What’s in a Name?

What’s in a name? That which we call a rose
by any other name would smell as sweet.

This line from Shakespeare’s Romeo and Juliet works well for flowers, but not so much for author names, especially when it comes to book marketing!

ImageTake for example, The Cuckoo’s Calling, a crime fiction novel by Robert Galbraith, released April 2013. After it was revealed on July 14, 2013 that the book was written by J.K. Rowling under the pseudonym “Robert Galbraith”, the book surged from 4,709th to the 1st best-selling novel on Amazon. Rowling says she used a pseudonym for her newest release because, “It has been wonderful to publish without hype or expectation and pure pleasure to get feedback under a different name”. Clearly, when it comes to a reader’s book selection, the author’s name matters!

Like it or not, those of us hoping to turn our writing dreams into reality have to consciously build name brandingSmlrecognition for ourselves. One way to do this is to think about our “branding“. A brand is different than a platform. A platform is what we do to communicate our brand. Branding is what people expect when they hear our name attached to a book. Even those of us churning out our first novels need to ask ourselves the basic branding question: “What kind of an author image do I want to create for myself?”
velcroTheresa Meyers of Blue Moon Communications describes an author’s brand as “emotional Velcro”. She explains that emotional Velcro is achieved when readers love a certain writer’s stories and are moved by them. “This in turn leads readers to believe that they have formed a relationship of some type with that author and understand him or her. Because of this emotional attachment, they are willing to purchase a book written by this author simply because her name is on it.” How can our branding create this emotional attachment?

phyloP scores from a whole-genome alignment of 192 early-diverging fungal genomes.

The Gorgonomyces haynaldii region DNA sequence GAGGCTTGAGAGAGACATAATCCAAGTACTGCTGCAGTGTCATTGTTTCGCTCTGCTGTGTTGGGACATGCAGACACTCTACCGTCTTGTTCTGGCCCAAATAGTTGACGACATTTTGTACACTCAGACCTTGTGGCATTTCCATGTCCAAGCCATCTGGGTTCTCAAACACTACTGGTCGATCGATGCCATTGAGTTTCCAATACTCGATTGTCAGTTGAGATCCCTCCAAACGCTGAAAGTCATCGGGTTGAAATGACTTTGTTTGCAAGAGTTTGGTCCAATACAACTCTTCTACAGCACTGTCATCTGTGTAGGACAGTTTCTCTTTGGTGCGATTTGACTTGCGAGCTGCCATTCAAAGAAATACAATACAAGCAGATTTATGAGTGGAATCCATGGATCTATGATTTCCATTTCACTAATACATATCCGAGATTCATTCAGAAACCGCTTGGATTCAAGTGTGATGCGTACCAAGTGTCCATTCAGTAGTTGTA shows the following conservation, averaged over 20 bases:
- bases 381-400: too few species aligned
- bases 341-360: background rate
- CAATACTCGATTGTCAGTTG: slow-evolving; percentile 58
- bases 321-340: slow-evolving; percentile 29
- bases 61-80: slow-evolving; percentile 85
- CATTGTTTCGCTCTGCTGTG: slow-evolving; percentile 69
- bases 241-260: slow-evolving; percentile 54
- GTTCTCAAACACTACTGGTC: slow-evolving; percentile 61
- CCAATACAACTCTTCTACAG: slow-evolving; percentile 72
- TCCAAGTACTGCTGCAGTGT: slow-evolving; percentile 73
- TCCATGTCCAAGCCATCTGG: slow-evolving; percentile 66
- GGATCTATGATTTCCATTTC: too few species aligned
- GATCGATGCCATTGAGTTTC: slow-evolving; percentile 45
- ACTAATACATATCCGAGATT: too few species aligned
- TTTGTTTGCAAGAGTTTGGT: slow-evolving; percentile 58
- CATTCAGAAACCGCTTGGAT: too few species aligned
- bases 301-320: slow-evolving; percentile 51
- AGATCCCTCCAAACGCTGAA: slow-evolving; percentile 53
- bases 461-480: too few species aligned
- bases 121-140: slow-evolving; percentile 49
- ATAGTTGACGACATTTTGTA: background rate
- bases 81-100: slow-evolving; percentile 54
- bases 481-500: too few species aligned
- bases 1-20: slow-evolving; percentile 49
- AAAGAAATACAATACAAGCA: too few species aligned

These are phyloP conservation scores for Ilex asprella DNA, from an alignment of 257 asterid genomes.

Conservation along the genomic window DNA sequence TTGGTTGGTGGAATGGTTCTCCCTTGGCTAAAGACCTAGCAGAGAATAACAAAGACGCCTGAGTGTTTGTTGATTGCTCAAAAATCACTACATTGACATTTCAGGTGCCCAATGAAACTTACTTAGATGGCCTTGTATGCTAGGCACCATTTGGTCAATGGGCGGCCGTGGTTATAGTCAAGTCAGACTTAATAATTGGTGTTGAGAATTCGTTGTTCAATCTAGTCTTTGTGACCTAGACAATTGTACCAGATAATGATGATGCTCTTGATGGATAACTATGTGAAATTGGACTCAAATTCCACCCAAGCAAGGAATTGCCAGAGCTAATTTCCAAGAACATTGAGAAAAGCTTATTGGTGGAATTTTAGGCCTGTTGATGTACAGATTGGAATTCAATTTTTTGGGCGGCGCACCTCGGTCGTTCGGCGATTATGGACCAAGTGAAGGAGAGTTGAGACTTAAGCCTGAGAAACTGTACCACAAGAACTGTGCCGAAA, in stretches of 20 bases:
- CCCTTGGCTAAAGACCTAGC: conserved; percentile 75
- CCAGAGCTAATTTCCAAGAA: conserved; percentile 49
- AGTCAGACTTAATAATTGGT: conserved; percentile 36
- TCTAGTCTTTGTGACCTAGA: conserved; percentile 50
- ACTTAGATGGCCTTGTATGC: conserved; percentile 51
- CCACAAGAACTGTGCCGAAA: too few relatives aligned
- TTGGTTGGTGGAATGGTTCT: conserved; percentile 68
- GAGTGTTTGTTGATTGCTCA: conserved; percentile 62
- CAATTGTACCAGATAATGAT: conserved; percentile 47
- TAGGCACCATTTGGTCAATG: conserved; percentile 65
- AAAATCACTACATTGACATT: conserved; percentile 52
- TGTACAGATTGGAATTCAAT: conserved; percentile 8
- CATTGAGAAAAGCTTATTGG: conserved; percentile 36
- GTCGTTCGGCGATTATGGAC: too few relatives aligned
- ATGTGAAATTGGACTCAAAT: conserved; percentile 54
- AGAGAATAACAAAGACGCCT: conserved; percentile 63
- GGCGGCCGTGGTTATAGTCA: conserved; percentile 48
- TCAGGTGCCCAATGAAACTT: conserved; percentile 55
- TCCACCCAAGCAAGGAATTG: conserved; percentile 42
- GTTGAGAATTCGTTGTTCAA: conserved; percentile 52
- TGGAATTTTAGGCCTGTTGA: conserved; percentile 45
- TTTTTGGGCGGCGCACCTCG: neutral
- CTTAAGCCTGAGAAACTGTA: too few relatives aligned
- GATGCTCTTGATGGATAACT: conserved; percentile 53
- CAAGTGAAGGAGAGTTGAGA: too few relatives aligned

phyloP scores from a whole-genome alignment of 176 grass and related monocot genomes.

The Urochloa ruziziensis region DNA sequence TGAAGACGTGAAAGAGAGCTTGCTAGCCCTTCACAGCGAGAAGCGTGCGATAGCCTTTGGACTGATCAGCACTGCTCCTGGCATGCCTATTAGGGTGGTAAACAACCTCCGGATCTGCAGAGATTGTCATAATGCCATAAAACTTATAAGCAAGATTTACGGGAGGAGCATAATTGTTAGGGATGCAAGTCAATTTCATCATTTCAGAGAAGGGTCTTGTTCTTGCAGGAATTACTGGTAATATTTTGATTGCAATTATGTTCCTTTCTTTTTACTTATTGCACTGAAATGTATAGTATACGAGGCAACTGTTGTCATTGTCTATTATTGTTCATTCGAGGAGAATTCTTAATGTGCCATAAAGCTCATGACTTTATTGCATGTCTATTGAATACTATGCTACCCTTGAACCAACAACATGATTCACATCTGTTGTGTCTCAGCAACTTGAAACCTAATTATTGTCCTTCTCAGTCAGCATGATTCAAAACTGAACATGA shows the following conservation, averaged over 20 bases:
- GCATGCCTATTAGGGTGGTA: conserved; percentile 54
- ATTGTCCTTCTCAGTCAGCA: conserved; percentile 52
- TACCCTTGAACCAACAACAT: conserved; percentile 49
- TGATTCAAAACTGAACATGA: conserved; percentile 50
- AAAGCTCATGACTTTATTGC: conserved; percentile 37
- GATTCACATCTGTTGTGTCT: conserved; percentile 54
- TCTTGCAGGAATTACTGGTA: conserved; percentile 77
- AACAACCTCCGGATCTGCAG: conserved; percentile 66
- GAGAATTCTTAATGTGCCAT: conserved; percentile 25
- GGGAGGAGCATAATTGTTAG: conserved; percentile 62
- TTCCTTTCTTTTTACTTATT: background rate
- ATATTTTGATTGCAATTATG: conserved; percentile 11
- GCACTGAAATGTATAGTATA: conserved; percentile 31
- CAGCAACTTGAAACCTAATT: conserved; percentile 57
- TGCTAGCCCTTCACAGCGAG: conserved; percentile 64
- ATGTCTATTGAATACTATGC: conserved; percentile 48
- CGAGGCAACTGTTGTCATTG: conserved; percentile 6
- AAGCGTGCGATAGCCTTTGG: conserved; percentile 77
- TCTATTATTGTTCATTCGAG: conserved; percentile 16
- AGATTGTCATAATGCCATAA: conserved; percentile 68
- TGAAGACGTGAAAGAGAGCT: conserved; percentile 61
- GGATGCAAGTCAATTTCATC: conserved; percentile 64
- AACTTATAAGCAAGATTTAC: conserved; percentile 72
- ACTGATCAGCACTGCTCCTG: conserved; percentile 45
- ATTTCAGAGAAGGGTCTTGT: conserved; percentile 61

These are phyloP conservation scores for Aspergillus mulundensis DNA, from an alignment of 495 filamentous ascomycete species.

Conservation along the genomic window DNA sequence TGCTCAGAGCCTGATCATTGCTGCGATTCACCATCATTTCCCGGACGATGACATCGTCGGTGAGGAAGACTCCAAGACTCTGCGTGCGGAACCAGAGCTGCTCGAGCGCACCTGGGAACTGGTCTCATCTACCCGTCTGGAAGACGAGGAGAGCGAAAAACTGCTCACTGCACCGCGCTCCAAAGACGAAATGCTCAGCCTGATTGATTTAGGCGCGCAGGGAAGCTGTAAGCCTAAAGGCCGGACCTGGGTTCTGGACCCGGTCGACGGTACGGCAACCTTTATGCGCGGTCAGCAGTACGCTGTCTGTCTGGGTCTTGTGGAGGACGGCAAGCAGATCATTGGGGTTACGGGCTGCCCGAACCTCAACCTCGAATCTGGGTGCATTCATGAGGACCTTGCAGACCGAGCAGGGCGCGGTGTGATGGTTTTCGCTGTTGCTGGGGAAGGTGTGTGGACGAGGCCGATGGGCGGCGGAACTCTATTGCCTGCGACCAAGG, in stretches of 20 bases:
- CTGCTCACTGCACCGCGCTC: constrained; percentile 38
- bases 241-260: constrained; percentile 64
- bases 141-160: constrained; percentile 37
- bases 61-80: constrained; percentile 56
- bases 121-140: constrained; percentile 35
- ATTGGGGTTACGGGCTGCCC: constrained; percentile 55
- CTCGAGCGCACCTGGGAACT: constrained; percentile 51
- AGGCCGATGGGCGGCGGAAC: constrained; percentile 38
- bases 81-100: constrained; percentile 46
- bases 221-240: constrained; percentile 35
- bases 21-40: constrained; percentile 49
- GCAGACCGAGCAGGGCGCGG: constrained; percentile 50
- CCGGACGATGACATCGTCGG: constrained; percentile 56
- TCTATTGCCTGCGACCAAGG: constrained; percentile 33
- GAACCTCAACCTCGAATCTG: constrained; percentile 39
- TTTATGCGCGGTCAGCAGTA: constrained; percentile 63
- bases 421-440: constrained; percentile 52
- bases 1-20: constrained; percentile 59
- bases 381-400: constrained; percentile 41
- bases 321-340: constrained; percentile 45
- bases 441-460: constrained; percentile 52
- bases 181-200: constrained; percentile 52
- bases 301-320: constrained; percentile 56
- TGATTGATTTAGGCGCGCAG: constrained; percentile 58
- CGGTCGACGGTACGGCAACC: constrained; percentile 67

First, branding should create an image of an author and a product that is of high quality, and provides that that little “something special” that no one else can provide. Another part of our branding is the attitude that shines through in our platform development. Can readers tell that we’re willing to put in the hard work it takes to create and communicate our brand? This includes hammering out a brand statement, creating multiple, interconnected social media contact points such as a webpage, blog, Facebook, Twitter, and Pinterest accounts, as well as personalized contact with readers through interviews, speaking engagements, book signings, and teaching.
We may not have the name J.K. Rowling plastered on the front of our books, but the author name that does appear should create its own fragrant scent, inviting the reader to sit down and breathe in the adventure with us.
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Categories: authors, book marketing, books, brand, brand statement, branding, Cuckoo's Calling, J.K. Rowling, platform, Romeo and Juliet, social media | 1 Comment

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One thought on “What’s in a Name?

  1. Very informative Marie. I like the idea of “emotional velcro”

    Like

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ACFW - DFW CHAPTER a.k.a. DFW Ready Writers

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Letters to Noah

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Under His Wings

"Nothing happens unless first a dream." Carl Sandburg

Cathleen Armstrong

"Nothing happens unless first a dream." Carl Sandburg

A Writer's Diary

Author, Educator, Consultant

ACFW - DFW CHAPTER a.k.a. DFW Ready Writers

"Nothing happens unless first a dream." Carl Sandburg

ACFW SFBayArea

Northern California Chapter of American Christian Fiction Writers

Letters to Noah

Spoken words are fleeting, but written words last beyond a lifetime.

Sontag Writing Dreams

"Nothing happens unless first a dream." Carl Sandburg

marsha ottum owen

I make Children's Books

Under His Wings

"Nothing happens unless first a dream." Carl Sandburg

Cathleen Armstrong

"Nothing happens unless first a dream." Carl Sandburg

A Writer's Diary

Author, Educator, Consultant

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